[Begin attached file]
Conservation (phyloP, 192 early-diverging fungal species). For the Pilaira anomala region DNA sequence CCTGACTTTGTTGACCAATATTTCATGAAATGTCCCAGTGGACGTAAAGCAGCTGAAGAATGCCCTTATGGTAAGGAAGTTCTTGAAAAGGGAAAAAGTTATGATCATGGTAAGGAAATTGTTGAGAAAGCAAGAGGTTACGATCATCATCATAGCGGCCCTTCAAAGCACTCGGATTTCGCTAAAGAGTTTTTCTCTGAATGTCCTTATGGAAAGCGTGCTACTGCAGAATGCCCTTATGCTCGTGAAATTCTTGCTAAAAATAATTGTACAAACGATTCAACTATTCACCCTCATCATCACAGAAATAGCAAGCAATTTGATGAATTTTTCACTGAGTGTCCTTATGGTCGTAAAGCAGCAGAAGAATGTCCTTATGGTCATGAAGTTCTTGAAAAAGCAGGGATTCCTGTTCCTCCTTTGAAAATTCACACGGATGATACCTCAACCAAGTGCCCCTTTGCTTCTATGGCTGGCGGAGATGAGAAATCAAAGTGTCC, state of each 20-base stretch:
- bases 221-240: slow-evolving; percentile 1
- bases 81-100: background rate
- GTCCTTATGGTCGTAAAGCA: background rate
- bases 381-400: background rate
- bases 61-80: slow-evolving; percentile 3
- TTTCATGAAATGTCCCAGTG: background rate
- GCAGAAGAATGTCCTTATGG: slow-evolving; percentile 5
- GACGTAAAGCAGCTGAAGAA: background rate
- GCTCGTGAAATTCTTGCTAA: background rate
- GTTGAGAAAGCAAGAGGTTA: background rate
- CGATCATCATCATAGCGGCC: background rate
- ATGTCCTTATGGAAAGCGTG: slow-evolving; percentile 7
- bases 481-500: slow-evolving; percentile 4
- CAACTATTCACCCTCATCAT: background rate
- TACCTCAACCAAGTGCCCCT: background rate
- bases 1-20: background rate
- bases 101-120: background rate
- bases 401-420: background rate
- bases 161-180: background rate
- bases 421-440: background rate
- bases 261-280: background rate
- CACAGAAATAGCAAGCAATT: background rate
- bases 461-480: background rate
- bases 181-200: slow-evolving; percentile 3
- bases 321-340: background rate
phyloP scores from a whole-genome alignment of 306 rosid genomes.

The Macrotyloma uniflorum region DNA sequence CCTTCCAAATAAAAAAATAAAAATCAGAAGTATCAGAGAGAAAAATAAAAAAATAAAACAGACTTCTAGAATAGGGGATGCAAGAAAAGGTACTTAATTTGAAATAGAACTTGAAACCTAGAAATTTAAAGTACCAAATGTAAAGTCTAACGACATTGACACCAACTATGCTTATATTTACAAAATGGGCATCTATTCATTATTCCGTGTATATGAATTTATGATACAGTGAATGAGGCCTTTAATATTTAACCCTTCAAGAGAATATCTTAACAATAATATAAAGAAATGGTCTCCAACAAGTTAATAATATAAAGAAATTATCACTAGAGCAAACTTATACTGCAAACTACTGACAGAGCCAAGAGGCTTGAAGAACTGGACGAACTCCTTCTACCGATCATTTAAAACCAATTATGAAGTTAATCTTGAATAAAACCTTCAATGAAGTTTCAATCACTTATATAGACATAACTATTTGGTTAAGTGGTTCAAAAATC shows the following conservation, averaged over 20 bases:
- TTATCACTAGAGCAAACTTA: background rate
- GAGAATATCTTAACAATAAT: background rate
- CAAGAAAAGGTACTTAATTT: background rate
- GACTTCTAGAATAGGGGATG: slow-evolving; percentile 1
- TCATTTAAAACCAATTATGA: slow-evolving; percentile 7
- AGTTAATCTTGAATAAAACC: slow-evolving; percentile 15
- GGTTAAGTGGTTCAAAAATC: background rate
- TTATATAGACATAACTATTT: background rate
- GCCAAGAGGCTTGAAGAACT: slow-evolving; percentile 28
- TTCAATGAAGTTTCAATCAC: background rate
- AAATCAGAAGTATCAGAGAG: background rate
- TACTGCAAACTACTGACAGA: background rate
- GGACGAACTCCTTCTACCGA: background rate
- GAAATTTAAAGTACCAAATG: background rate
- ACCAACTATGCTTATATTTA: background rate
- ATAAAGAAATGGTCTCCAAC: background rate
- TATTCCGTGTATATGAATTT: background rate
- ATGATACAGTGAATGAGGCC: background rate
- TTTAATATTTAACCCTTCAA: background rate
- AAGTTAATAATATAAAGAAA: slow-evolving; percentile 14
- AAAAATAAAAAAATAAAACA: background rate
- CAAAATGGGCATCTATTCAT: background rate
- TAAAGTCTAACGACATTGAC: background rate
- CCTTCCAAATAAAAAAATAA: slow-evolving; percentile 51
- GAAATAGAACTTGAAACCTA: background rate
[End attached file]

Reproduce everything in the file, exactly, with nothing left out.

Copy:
Conservation (phyloP, 192 early-diverging fungal species). For the Pilaira anomala region DNA sequence CCTGACTTTGTTGACCAATATTTCATGAAATGTCCCAGTGGACGTAAAGCAGCTGAAGAATGCCCTTATGGTAAGGAAGTTCTTGAAAAGGGAAAAAGTTATGATCATGGTAAGGAAATTGTTGAGAAAGCAAGAGGTTACGATCATCATCATAGCGGCCCTTCAAAGCACTCGGATTTCGCTAAAGAGTTTTTCTCTGAATGTCCTTATGGAAAGCGTGCTACTGCAGAATGCCCTTATGCTCGTGAAATTCTTGCTAAAAATAATTGTACAAACGATTCAACTATTCACCCTCATCATCACAGAAATAGCAAGCAATTTGATGAATTTTTCACTGAGTGTCCTTATGGTCGTAAAGCAGCAGAAGAATGTCCTTATGGTCATGAAGTTCTTGAAAAAGCAGGGATTCCTGTTCCTCCTTTGAAAATTCACACGGATGATACCTCAACCAAGTGCCCCTTTGCTTCTATGGCTGGCGGAGATGAGAAATCAAAGTGTCC, state of each 20-base stretch:
- bases 221-240: slow-evolving; percentile 1
- bases 81-100: background rate
- GTCCTTATGGTCGTAAAGCA: background rate
- bases 381-400: background rate
- bases 61-80: slow-evolving; percentile 3
- TTTCATGAAATGTCCCAGTG: background rate
- GCAGAAGAATGTCCTTATGG: slow-evolving; percentile 5
- GACGTAAAGCAGCTGAAGAA: background rate
- GCTCGTGAAATTCTTGCTAA: background rate
- GTTGAGAAAGCAAGAGGTTA: background rate
- CGATCATCATCATAGCGGCC: background rate
- ATGTCCTTATGGAAAGCGTG: slow-evolving; percentile 7
- bases 481-500: slow-evolving; percentile 4
- CAACTATTCACCCTCATCAT: background rate
- TACCTCAACCAAGTGCCCCT: background rate
- bases 1-20: background rate
- bases 101-120: background rate
- bases 401-420: background rate
- bases 161-180: background rate
- bases 421-440: background rate
- bases 261-280: background rate
- CACAGAAATAGCAAGCAATT: background rate
- bases 461-480: background rate
- bases 181-200: slow-evolving; percentile 3
- bases 321-340: background rate
phyloP scores from a whole-genome alignment of 306 rosid genomes.

The Macrotyloma uniflorum region DNA sequence CCTTCCAAATAAAAAAATAAAAATCAGAAGTATCAGAGAGAAAAATAAAAAAATAAAACAGACTTCTAGAATAGGGGATGCAAGAAAAGGTACTTAATTTGAAATAGAACTTGAAACCTAGAAATTTAAAGTACCAAATGTAAAGTCTAACGACATTGACACCAACTATGCTTATATTTACAAAATGGGCATCTATTCATTATTCCGTGTATATGAATTTATGATACAGTGAATGAGGCCTTTAATATTTAACCCTTCAAGAGAATATCTTAACAATAATATAAAGAAATGGTCTCCAACAAGTTAATAATATAAAGAAATTATCACTAGAGCAAACTTATACTGCAAACTACTGACAGAGCCAAGAGGCTTGAAGAACTGGACGAACTCCTTCTACCGATCATTTAAAACCAATTATGAAGTTAATCTTGAATAAAACCTTCAATGAAGTTTCAATCACTTATATAGACATAACTATTTGGTTAAGTGGTTCAAAAATC shows the following conservation, averaged over 20 bases:
- TTATCACTAGAGCAAACTTA: background rate
- GAGAATATCTTAACAATAAT: background rate
- CAAGAAAAGGTACTTAATTT: background rate
- GACTTCTAGAATAGGGGATG: slow-evolving; percentile 1
- TCATTTAAAACCAATTATGA: slow-evolving; percentile 7
- AGTTAATCTTGAATAAAACC: slow-evolving; percentile 15
- GGTTAAGTGGTTCAAAAATC: background rate
- TTATATAGACATAACTATTT: background rate
- GCCAAGAGGCTTGAAGAACT: slow-evolving; percentile 28
- TTCAATGAAGTTTCAATCAC: background rate
- AAATCAGAAGTATCAGAGAG: background rate
- TACTGCAAACTACTGACAGA: background rate
- GGACGAACTCCTTCTACCGA: background rate
- GAAATTTAAAGTACCAAATG: background rate
- ACCAACTATGCTTATATTTA: background rate
- ATAAAGAAATGGTCTCCAAC: background rate
- TATTCCGTGTATATGAATTT: background rate
- ATGATACAGTGAATGAGGCC: background rate
- TTTAATATTTAACCCTTCAA: background rate
- AAGTTAATAATATAAAGAAA: slow-evolving; percentile 14
- AAAAATAAAAAAATAAAACA: background rate
- CAAAATGGGCATCTATTCAT: background rate
- TAAAGTCTAACGACATTGAC: background rate
- CCTTCCAAATAAAAAAATAA: slow-evolving; percentile 51
- GAAATAGAACTTGAAACCTA: background rate